GuidesUsing Java to Import and Manipulate Microsoft Excel Documents

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About the JExcel API

JExcel is an API that allows manipulation of Excel spreadsheets from Java applications. JExcel API is a stable open source product that has been around since 2003. The API is very simple to use and yet very powerful. Aside from basic features such as reading, writing, and modifying Excel spreadsheets, the product offers more complex features such as reading and writing formulas, supporting fonts, number and date formatting, supporting shading, bordering, and coloring of cells, internationalization, copying of charts, and support for insertion and copying of images into spreadsheets.

The JExcelApi home page can be found at

The JExcelApi JAR, jxl.jar, can be downloaded at

How to Use the API

Without much ado, I will go through two examples. The first example will demonstrate how to 1) import an Excel spreadsheet and 2) read and manipulate its data. The second example will demonstrate how to export the spreadsheet back to the client.

Example 1: Importing and Manipulating Excel Spreadsheets

For the purpose of simplifying file access operations, I have decided to use Struts in my example.

This example will work with the following spreadsheet that can be found here and at the end of the article. The following spreadsheet will be imported into the example, modified, and returned back to the client.

Name Age
Michele 10
Alan 8
Terry 12
Marry 4
Kyle 5
Mark 7
Alex 8
Ana 4
Maria 3

1. Create a File Upload Form

The first step is to create a JSP that will allow the client to select the spreadsheet for uploading to the server (see Listing 1).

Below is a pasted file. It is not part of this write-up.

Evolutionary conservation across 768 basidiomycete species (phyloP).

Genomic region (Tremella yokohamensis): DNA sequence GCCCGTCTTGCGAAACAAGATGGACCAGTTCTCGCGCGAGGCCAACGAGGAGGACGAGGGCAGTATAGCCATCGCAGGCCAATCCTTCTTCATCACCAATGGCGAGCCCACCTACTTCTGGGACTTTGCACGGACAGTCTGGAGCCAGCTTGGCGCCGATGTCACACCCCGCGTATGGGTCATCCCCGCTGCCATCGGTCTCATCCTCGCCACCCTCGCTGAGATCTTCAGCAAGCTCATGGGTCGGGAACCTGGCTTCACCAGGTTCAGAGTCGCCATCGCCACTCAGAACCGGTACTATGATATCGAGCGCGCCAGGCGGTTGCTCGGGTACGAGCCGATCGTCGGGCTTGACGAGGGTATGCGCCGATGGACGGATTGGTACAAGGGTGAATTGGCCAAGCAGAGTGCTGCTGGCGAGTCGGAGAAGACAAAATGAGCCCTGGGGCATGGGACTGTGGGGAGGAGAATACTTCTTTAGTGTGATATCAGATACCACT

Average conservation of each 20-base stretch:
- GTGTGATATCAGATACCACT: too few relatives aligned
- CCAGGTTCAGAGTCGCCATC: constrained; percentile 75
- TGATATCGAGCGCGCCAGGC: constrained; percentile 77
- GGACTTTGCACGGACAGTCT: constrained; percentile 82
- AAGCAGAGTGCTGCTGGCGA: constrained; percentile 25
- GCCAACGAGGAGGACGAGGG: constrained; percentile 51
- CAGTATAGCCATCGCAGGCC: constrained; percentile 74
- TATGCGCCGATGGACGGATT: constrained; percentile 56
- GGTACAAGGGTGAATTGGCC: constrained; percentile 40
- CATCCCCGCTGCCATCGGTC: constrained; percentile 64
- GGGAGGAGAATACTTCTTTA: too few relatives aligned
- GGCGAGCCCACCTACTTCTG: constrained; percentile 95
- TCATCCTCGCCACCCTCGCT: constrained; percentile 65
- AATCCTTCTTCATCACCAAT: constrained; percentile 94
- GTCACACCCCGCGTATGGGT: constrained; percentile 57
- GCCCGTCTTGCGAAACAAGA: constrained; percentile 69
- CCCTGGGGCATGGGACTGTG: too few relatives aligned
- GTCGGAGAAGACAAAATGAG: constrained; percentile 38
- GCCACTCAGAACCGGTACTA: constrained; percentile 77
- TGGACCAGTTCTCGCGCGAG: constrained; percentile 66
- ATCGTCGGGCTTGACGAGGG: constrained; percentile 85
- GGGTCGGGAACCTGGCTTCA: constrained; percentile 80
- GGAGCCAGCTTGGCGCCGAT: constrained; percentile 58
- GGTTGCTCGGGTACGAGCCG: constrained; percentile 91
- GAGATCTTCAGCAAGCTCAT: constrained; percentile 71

Listing 1: Excel File Upload Form

<%@ taglib uri="/WEB-INF/tlds/struts-html.tld"
<title>Struts File Upload</title>
<html:base />
<html:form action="/uploadExcel" method="post"
         <td align="left" colspan="3"><font color="red">
            <html:errors /></font>
         <td align="right">Select Microsoft Excel File :  </td>
            <html:file property="excelFile"/>
            <html:submit>Upload File</html:submit>

A Struts <html:file> tag allows you to map to the data type org.apache.struts.upload.FormFile (see the next step).

Form content type “multipart/form-data” is used for submitting forms that contain files, non-ASCII data, and binary data. To get more information on this content type, please refer to

2. Create a Struts Action Form

The next step is to create an Action Form that will hold the uploaded file (see Listing 2).

Listing 2: StrutsUploadForm action form

package test.excel.form;

import org.apache.struts.action.*;
import org.apache.struts.upload.FormFile;

public class StrutsUploadForm extends ActionForm {
   private FormFile excelFile;

   public FormFile getExcelFile() {
      return excelFile;

   public void setExcelFile(FormFile excelFile) {
      this.excelFile = excelFile;

3. Struts Action Code